Labour and Development II

Labour and Development II: An Interdisciplinary Dialogue

24th February 2017, University of Sussex

Following a very successful event at De Montfort University in June 2016 we are delighted to announce the second workshop in the Subjecting Labour series at the University of Sussex. The series seeks to build interdisciplinary methodological approaches to understanding “labour” as an active subject in development. It brings together Anthropology, Industrial Relations, Geography, and International Political Economy (IPE) and is currently building towards a special issue in a leading journal.

Anthropologists and geographers have long engaged with ‘agency’ in order to understand how workers negotiate and interpret local economies, spatial conditions and processes of development. Yet, primarily, this has remained focused on the ability of various labouring communities to manoeuvre, shape or re-interpret the confines of global and state structures, shifting economic configurations and development programs or policies. Likewise, labour agency is central to studies of industrial relations, albeit as a ‘collective actor’ that mobilises institutional means to bargain for better wages and conditions.  However, traditional/institutional industrial relations lack attention to forms of labour that have always existed as a value creator beyond the formal workplace: in households, communities and in the realm of social reproduction, or to the wider concerns and role of labour in society. For scholars in IPE, a discipline founded on understanding the relationship between states and markets, labour has been gaining increasing attention. From contesting firm strategies within global production networks to directly and indirectly influencing the policy decisions of states, labour gained new analytical significance. Yet, as with industrial relations, labour is too often conceptualised as an “interest group”, with this remaining locked either into traditional Marxist dichotomies of class or by situating labour as an institutional actor pursuing gains from a process within which its role is already circumscribed.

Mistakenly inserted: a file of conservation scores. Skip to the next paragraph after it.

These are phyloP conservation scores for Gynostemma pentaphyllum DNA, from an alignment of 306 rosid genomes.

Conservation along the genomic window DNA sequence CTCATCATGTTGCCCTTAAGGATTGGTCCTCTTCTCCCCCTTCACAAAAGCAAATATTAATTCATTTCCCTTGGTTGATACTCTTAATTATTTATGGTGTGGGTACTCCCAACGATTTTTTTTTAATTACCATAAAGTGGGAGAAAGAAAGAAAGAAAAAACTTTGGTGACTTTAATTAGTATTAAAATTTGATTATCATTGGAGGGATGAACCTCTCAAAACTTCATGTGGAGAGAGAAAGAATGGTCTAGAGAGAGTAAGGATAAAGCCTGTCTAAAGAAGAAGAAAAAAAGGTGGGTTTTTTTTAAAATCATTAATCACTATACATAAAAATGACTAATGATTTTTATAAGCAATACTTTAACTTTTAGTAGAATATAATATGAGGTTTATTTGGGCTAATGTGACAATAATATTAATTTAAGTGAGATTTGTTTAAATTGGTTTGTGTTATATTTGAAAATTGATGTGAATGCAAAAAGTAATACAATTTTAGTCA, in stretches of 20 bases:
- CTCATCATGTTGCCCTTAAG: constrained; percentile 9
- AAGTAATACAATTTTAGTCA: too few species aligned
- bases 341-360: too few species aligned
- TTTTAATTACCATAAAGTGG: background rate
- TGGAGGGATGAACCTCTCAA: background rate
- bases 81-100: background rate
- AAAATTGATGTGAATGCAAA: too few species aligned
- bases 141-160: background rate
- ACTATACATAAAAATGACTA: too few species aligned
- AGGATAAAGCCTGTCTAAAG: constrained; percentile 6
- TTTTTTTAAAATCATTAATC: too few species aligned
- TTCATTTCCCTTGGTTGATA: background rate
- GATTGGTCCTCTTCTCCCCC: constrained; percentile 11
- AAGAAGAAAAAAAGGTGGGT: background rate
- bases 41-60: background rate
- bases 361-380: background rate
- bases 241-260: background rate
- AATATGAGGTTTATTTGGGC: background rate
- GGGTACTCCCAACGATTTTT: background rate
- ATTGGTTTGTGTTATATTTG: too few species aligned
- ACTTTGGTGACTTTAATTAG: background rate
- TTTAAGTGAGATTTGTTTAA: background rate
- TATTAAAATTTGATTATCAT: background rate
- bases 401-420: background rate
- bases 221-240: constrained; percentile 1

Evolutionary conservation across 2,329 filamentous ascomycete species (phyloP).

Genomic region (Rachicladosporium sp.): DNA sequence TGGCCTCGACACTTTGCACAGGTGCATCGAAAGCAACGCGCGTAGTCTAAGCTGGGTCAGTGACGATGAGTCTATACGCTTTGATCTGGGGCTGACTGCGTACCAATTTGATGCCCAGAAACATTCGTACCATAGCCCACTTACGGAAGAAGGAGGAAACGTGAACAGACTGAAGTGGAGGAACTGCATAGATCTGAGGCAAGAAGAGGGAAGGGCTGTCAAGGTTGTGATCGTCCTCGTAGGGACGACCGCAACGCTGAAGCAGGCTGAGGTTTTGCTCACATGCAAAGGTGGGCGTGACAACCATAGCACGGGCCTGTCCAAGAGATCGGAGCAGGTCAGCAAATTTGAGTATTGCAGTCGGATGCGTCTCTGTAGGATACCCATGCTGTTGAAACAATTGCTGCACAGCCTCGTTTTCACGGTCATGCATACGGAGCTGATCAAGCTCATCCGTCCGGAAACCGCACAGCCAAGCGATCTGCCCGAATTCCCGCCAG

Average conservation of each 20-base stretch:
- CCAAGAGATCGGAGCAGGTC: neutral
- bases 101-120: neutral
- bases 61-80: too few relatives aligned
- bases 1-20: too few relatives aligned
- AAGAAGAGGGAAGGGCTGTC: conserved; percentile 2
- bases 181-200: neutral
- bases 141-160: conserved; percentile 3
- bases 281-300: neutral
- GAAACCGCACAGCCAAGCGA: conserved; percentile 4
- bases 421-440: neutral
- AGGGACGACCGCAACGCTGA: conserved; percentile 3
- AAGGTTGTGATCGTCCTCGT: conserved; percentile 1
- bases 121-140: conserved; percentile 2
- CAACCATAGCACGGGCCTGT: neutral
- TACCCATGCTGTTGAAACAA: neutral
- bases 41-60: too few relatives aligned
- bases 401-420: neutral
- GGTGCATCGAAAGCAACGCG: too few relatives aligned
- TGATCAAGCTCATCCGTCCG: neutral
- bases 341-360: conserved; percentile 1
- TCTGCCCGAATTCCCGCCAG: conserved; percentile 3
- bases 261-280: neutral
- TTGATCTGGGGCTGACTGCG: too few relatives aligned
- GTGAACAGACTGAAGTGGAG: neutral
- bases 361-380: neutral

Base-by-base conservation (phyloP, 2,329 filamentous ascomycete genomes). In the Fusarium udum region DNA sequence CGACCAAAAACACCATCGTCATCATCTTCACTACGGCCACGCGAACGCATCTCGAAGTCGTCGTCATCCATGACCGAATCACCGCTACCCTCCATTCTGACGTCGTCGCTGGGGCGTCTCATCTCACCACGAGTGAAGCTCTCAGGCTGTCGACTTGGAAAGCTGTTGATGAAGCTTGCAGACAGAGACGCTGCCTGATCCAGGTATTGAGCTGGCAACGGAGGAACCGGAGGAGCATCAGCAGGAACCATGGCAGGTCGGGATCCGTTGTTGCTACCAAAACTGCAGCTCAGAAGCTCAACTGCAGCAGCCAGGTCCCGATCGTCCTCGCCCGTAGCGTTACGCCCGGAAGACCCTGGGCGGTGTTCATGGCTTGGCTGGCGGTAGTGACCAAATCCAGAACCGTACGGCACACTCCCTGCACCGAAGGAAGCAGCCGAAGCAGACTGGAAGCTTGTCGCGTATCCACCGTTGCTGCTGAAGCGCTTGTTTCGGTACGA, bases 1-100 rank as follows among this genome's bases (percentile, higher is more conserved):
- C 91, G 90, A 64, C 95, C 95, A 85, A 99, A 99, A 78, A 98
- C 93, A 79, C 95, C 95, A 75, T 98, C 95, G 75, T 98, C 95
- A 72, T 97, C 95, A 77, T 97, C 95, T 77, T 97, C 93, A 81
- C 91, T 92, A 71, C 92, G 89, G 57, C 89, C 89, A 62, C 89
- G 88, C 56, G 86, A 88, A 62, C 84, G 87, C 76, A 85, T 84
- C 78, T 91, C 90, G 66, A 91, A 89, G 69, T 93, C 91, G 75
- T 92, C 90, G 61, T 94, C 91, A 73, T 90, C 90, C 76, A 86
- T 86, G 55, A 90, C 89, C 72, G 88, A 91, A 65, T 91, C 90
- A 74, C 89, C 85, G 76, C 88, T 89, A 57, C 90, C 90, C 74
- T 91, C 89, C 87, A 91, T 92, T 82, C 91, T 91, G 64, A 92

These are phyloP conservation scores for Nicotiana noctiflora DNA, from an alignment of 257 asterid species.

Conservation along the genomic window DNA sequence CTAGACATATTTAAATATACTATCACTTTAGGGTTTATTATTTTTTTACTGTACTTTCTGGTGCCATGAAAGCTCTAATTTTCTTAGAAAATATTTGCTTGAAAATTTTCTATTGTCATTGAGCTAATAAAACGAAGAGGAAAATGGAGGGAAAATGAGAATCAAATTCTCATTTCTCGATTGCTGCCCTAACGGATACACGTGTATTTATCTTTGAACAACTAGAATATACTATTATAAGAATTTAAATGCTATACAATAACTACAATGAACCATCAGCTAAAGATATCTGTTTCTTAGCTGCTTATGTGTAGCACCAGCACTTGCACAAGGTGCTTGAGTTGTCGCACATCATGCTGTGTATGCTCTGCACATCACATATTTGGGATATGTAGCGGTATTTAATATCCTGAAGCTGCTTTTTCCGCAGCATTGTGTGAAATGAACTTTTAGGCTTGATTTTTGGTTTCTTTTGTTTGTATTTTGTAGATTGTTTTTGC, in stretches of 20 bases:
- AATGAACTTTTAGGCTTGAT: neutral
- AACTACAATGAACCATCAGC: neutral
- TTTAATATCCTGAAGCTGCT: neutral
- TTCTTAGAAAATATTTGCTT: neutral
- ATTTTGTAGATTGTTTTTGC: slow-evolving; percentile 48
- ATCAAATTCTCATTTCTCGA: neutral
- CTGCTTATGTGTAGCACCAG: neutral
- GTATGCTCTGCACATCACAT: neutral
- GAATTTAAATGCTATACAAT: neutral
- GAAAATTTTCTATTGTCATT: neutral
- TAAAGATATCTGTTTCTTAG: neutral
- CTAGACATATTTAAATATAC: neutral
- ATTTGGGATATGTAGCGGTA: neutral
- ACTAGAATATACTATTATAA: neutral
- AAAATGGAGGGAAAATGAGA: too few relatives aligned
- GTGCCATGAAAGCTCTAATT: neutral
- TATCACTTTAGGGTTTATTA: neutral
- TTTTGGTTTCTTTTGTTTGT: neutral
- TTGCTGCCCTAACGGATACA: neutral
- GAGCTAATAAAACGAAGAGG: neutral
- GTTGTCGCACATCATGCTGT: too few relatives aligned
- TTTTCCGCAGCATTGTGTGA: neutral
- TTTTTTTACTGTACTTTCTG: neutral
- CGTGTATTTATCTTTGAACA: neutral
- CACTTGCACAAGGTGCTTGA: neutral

The workshop series has developed as a means to rethink definitions, strategies and struggles of labour in production and reproduction.  Labour has, to varying degrees, been an actor in development, in freedom struggles in the Global South and in universal aspirations towards improved quality of life, citizenship rights and other forms of change. Remaining conscious of the ambiguity of defining what ‘labour’ can be seen to incorporate, we seek to rethink the historical and contemporary role of ‘labour’ in impacting development trajectories and discourses.  We seek to build understanding around the relationship between ‘labour’ and (the often messy, contested or contradictory) forms of development that take place at state level and beyond.  We began this process in the first workshop.  However, there were also areas we saw as needing further thought.  Thus we are asking contributors, against the broader background of the workshop program, to consider the following thematic questions:

  • How to consider forms, methods, and impacts of resistance in terms of labour and development?
  • How to deal with tensions and contradictions of states playing a ‘progressive’ role vis-à-vis labour?
  • What is the role of social reproduction, not just in creating forms of exploitation, but as a potential location for new types of resistance?
  • How might we resituate ‘informal’ labour at the forefront of these issues and deal with the blurred nature of the formal/informal dichotomy?
  • How might we deal with developing work which considers more affective and emotive engagements with labour, labour markets, labour force control as well as dualistic appeals to alternative visions and forms of organisation beyond ‘formal’ or ‘traditional’ means of mobilising?

Webpage:  https://labouranddevelopment.wordpress.com/

Contact at University of Sussex: Dr Thomas Chambers, tc90@sussex.ac.uk

 

Organising Committee: Dr Adam Fishwick (DMU, International Political Economy); Dr Thomas Chambers (Sussex, Anthropology); Dr Anita Hammer (DMU, Work and employment relations and Economic Geography)

 

Advisors: Professor Jonathan Davies (DMU), Dr Geert de Neve (Sussex), Dr Benjamin Selwyn (Sussex)

Other Network Members: Dr Kevin Gray (University of Sussex); Dr Alessandra Mezzadri (SOAS); Dr Fenella Porter (Ruskin College); Brandon Sommers (ISS); Ilias Alami (University of Manchester); Eva Herman (Middlesex University); Dr Matteo Rizzo (SOAS); Dr Nik Hammer (Leicester)